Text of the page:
NIH Study: New Immunotherapy Method Could Be Effective Against Wide Range of Cancers
Treatment targets mutant proteins in epithelial cells
A new method for using immunotherapy to specifically attack tumor cells that have mutations unique to a patient’s cancer has been developed by scientists at the National Cancer Institute, part of the National Institutes of Health (NIH).
The researchers demonstrated that the human immune system can mount a response against mutant proteins expressed by cancers that arise in epithelial cells, which can line the internal and external surfaces of the body (such as the skin). These cells give rise to many types of common cancers, such as those that develop in the digestive tract, lung, pancreas, and bladder.
The new research provides evidence that this immune response can be harnessed for therapeutic benefit in patients, according to the scientists. The study appeared in the May 9 edition of Science.
“Our study deals with the central problem in human cancer immunotherapy, which is how to effectively attack common epithelial cancers,” said lead investigator Steven A. Rosenberg, MD, PhD. “The method we have developed provides a blueprint for using immunotherapy to specifically attack sporadic or driver mutations, unique to a patient’s individual cancer.”
All malignant tumors have genetic alterations, some of which may lead to the production of mutant proteins that are capable of triggering an antitumor immune response. Prior research by Rosenberg and his colleagues had shown that human melanoma tumors often contain mutation-reactive immune cells called tumor-infiltrating lymphocytes (TILs). The presence of these cells may help explain the effectiveness of adoptive cell therapy (ACT) and other forms of immunotherapy in the treatment of melanoma.
In ACT, a patient’s own TILs are collected, and those with the best antitumor activity are grown in the laboratory to produce large populations, which are infused into the patient. However, prior to the new research it had not been clear whether the human immune system could mount an effective response against mutant proteins produced by epithelial-cell cancers. These cells comprise more than 80% of all cancers. It was also not known whether such a response could be used to develop personalized immunotherapies for these cancers.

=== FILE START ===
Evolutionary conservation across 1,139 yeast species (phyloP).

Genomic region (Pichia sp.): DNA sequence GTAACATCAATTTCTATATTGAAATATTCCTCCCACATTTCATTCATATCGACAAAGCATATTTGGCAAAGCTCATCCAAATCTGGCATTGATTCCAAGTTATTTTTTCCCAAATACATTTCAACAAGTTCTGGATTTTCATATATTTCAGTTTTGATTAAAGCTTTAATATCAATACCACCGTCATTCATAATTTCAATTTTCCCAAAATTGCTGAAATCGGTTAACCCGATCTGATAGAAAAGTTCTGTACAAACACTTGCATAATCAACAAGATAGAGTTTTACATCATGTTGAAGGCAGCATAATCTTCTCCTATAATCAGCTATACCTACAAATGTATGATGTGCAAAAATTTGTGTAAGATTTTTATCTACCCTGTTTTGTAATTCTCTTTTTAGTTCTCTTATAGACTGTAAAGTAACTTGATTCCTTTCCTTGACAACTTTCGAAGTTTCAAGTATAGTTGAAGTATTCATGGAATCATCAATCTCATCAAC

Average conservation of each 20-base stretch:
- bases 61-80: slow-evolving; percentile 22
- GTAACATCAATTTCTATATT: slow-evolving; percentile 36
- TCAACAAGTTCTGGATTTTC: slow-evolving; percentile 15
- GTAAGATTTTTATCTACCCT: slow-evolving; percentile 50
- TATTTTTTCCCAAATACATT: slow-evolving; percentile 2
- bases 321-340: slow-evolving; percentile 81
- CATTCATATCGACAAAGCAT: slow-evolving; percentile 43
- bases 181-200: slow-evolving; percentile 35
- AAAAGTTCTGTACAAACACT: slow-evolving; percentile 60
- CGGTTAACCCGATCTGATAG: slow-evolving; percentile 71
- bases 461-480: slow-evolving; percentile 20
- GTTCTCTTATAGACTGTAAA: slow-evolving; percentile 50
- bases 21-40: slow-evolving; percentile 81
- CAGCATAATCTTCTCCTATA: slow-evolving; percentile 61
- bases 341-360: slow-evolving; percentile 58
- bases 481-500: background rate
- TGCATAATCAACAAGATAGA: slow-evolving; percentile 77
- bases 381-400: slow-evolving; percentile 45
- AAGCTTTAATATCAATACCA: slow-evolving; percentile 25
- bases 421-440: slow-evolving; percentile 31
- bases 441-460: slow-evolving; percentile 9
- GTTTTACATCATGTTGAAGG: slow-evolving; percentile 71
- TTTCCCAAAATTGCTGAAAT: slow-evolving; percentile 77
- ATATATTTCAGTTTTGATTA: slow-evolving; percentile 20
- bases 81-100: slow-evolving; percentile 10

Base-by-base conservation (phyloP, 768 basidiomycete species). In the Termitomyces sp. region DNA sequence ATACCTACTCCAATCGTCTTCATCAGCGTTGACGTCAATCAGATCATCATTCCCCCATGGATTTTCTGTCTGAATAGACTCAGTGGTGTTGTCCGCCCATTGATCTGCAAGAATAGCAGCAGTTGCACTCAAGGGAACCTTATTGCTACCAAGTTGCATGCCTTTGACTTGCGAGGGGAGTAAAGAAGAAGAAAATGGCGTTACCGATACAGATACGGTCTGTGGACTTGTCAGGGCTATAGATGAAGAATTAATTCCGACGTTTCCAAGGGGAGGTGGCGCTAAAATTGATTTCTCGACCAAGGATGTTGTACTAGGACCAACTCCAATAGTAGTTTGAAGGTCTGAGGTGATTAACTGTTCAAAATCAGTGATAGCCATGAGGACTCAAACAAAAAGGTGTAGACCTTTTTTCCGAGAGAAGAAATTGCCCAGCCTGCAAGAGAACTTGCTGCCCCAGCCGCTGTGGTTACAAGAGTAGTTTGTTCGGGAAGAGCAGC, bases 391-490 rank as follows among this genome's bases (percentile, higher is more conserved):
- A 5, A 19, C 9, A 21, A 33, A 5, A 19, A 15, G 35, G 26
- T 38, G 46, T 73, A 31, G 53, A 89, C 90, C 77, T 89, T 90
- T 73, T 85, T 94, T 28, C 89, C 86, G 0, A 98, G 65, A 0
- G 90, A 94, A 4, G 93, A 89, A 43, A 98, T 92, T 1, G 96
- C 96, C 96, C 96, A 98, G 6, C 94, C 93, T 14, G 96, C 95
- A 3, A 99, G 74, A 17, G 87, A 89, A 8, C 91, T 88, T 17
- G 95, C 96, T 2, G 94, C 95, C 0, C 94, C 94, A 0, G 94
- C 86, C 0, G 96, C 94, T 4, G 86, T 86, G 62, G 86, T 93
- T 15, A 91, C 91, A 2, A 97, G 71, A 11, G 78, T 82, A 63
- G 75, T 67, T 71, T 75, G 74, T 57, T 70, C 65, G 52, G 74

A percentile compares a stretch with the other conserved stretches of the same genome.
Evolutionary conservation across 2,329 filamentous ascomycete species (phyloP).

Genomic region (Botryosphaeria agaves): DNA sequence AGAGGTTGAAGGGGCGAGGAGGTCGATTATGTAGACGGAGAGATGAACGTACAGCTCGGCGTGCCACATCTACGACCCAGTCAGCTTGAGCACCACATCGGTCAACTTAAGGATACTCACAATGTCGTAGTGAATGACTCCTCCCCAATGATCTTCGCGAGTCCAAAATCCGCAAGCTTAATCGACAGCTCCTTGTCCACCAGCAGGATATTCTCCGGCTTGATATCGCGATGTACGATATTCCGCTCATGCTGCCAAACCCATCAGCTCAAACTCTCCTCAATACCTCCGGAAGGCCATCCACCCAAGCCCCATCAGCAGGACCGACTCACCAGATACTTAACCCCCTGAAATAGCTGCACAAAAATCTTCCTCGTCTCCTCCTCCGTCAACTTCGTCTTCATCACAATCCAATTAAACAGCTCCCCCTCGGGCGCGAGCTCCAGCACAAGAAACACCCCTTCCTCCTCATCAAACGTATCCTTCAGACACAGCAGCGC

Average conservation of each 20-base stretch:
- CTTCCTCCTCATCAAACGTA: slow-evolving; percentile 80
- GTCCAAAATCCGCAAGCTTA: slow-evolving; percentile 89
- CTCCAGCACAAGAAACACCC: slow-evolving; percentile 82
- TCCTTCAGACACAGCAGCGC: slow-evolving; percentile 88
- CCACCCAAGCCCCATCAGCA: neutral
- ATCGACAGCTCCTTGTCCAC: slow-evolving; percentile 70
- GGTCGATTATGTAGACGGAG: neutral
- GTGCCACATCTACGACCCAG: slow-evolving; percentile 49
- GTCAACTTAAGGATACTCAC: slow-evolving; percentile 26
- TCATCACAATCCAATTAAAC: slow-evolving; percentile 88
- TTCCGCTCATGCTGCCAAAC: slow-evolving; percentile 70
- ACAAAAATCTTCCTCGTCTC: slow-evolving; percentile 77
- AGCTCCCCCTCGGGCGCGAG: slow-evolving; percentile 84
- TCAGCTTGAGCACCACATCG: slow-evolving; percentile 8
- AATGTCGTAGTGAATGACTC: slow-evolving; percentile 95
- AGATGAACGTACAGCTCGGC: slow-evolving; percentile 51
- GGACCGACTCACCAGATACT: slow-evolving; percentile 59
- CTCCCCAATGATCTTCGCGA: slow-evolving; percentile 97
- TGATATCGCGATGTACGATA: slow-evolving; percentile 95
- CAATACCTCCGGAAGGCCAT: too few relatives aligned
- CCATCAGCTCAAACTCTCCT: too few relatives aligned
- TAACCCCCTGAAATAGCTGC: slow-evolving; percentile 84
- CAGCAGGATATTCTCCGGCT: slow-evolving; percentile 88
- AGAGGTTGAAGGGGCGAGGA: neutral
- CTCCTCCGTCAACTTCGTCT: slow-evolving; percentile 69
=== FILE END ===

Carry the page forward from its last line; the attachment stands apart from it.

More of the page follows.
In the new study, Rosenberg and his colleagues set out to determine whether TILs from patients with metastatic gastrointestinal (GI) cancers could recognize patient-specific mutations. They analyzed TILs from a patient with bile-duct cancer that had metastasized to the lung and liver and that had not been responsive to standard chemotherapy. The patient, a 43-year-old woman, was enrolled in an NIH trial of ACT for patients with GI cancers.
The researchers first conducted whole-exome sequencing, in which the protein-coding regions of DNA were analyzed to identify mutations that the patient’s immune cells might recognize. Further testing showed that some of the patient’s TILs recognized a mutation in the ERBB2-interacting protein (ERBB2IP). The patient then underwent adoptive cell transfer of 42.4 billion TILs, approximately 25% of which were ERBB2IP mutation-reactive T lymphocytes, which are primarily responsible for activating other cells to aid cellular immunity, followed by treatment with four doses of the anticancer drug interleukin-2 to enhance T-cell proliferation and function.
After the transfer of the TILs, the patient’s metastatic lung and liver tumors stabilized. When the patient’s disease eventually progressed, after about 13 months, she was re-treated with ACT in which 95% of the transferred cells were mutation-reactive T cells, and she experienced tumor regression that was ongoing as of the last follow-up (6 months after the second T-cell infusion). According to the authors, these results provide evidence that a T-cell response against a mutant protein can be harnessed to mediate the regression of metastatic epithelial-cell cancer.
“Given that a major hurdle for the success of immunotherapies for gastrointestinal and other cancers is the apparent low frequency of tumor-reactive T cells, the strategies reported here could be used to generate a T-cell adoptive cell therapy for patients with common cancers,” Rosenberg said.
Source: NIH; May 8, 2014.